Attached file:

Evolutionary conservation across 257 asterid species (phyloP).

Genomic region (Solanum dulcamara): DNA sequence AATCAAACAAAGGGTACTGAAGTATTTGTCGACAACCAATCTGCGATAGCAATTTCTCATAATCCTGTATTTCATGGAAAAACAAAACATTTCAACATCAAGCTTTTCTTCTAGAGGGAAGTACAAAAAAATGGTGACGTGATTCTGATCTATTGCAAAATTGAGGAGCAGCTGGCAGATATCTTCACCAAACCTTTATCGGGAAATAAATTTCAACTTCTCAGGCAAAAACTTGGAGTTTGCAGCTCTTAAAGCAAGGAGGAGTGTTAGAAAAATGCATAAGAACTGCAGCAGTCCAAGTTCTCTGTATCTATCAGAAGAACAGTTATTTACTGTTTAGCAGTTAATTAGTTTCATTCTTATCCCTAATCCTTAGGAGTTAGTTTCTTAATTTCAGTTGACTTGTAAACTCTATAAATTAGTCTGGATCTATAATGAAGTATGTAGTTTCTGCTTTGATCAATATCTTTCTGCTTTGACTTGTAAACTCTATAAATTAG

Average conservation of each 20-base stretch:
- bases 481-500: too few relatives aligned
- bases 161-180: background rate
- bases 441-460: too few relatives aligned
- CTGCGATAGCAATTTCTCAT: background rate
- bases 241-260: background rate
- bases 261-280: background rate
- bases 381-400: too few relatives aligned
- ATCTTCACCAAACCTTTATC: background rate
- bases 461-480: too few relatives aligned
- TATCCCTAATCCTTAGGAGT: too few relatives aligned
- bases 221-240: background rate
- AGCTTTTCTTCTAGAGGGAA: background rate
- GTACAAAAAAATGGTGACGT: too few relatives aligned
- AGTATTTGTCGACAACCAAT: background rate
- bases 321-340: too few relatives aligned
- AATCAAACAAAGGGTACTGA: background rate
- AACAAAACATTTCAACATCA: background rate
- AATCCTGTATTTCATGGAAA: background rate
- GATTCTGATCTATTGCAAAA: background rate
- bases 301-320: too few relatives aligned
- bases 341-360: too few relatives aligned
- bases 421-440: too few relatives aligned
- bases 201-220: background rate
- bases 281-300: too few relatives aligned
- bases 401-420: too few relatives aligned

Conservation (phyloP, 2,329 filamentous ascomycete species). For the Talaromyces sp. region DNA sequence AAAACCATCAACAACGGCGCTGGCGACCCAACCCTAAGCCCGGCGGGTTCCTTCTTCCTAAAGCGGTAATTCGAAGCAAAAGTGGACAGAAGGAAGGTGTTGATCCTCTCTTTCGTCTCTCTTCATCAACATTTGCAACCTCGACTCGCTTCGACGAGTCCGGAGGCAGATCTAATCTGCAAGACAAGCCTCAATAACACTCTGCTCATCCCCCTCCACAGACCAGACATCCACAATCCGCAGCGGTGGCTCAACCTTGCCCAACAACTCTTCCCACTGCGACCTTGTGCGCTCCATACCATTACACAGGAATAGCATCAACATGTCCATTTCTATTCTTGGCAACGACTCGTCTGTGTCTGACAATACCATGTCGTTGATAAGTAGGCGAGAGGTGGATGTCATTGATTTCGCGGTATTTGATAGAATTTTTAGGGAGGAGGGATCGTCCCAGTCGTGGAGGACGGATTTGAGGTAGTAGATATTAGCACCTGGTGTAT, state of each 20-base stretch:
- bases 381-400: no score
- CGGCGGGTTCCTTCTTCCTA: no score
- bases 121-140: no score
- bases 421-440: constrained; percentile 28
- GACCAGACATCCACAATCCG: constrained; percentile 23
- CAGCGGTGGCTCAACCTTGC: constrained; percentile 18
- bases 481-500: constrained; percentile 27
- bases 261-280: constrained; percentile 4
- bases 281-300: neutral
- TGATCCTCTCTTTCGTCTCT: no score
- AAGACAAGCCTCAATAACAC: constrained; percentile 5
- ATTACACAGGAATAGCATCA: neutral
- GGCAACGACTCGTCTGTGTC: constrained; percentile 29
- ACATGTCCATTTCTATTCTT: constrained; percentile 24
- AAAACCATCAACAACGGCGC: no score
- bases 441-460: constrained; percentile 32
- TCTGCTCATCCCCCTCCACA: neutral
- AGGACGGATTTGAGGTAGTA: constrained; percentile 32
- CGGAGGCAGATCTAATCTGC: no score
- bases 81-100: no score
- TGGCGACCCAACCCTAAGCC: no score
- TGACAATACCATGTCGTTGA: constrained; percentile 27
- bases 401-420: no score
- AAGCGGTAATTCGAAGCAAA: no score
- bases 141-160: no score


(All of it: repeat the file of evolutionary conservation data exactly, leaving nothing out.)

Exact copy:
Evolutionary conservation across 257 asterid species (phyloP).

Genomic region (Solanum dulcamara): DNA sequence AATCAAACAAAGGGTACTGAAGTATTTGTCGACAACCAATCTGCGATAGCAATTTCTCATAATCCTGTATTTCATGGAAAAACAAAACATTTCAACATCAAGCTTTTCTTCTAGAGGGAAGTACAAAAAAATGGTGACGTGATTCTGATCTATTGCAAAATTGAGGAGCAGCTGGCAGATATCTTCACCAAACCTTTATCGGGAAATAAATTTCAACTTCTCAGGCAAAAACTTGGAGTTTGCAGCTCTTAAAGCAAGGAGGAGTGTTAGAAAAATGCATAAGAACTGCAGCAGTCCAAGTTCTCTGTATCTATCAGAAGAACAGTTATTTACTGTTTAGCAGTTAATTAGTTTCATTCTTATCCCTAATCCTTAGGAGTTAGTTTCTTAATTTCAGTTGACTTGTAAACTCTATAAATTAGTCTGGATCTATAATGAAGTATGTAGTTTCTGCTTTGATCAATATCTTTCTGCTTTGACTTGTAAACTCTATAAATTAG

Average conservation of each 20-base stretch:
- bases 481-500: too few relatives aligned
- bases 161-180: background rate
- bases 441-460: too few relatives aligned
- CTGCGATAGCAATTTCTCAT: background rate
- bases 241-260: background rate
- bases 261-280: background rate
- bases 381-400: too few relatives aligned
- ATCTTCACCAAACCTTTATC: background rate
- bases 461-480: too few relatives aligned
- TATCCCTAATCCTTAGGAGT: too few relatives aligned
- bases 221-240: background rate
- AGCTTTTCTTCTAGAGGGAA: background rate
- GTACAAAAAAATGGTGACGT: too few relatives aligned
- AGTATTTGTCGACAACCAAT: background rate
- bases 321-340: too few relatives aligned
- AATCAAACAAAGGGTACTGA: background rate
- AACAAAACATTTCAACATCA: background rate
- AATCCTGTATTTCATGGAAA: background rate
- GATTCTGATCTATTGCAAAA: background rate
- bases 301-320: too few relatives aligned
- bases 341-360: too few relatives aligned
- bases 421-440: too few relatives aligned
- bases 201-220: background rate
- bases 281-300: too few relatives aligned
- bases 401-420: too few relatives aligned

Conservation (phyloP, 2,329 filamentous ascomycete species). For the Talaromyces sp. region DNA sequence AAAACCATCAACAACGGCGCTGGCGACCCAACCCTAAGCCCGGCGGGTTCCTTCTTCCTAAAGCGGTAATTCGAAGCAAAAGTGGACAGAAGGAAGGTGTTGATCCTCTCTTTCGTCTCTCTTCATCAACATTTGCAACCTCGACTCGCTTCGACGAGTCCGGAGGCAGATCTAATCTGCAAGACAAGCCTCAATAACACTCTGCTCATCCCCCTCCACAGACCAGACATCCACAATCCGCAGCGGTGGCTCAACCTTGCCCAACAACTCTTCCCACTGCGACCTTGTGCGCTCCATACCATTACACAGGAATAGCATCAACATGTCCATTTCTATTCTTGGCAACGACTCGTCTGTGTCTGACAATACCATGTCGTTGATAAGTAGGCGAGAGGTGGATGTCATTGATTTCGCGGTATTTGATAGAATTTTTAGGGAGGAGGGATCGTCCCAGTCGTGGAGGACGGATTTGAGGTAGTAGATATTAGCACCTGGTGTAT, state of each 20-base stretch:
- bases 381-400: no score
- CGGCGGGTTCCTTCTTCCTA: no score
- bases 121-140: no score
- bases 421-440: constrained; percentile 28
- GACCAGACATCCACAATCCG: constrained; percentile 23
- CAGCGGTGGCTCAACCTTGC: constrained; percentile 18
- bases 481-500: constrained; percentile 27
- bases 261-280: constrained; percentile 4
- bases 281-300: neutral
- TGATCCTCTCTTTCGTCTCT: no score
- AAGACAAGCCTCAATAACAC: constrained; percentile 5
- ATTACACAGGAATAGCATCA: neutral
- GGCAACGACTCGTCTGTGTC: constrained; percentile 29
- ACATGTCCATTTCTATTCTT: constrained; percentile 24
- AAAACCATCAACAACGGCGC: no score
- bases 441-460: constrained; percentile 32
- TCTGCTCATCCCCCTCCACA: neutral
- AGGACGGATTTGAGGTAGTA: constrained; percentile 32
- CGGAGGCAGATCTAATCTGC: no score
- bases 81-100: no score
- TGGCGACCCAACCCTAAGCC: no score
- TGACAATACCATGTCGTTGA: constrained; percentile 27
- bases 401-420: no score
- AAGCGGTAATTCGAAGCAAA: no score
- bases 141-160: no score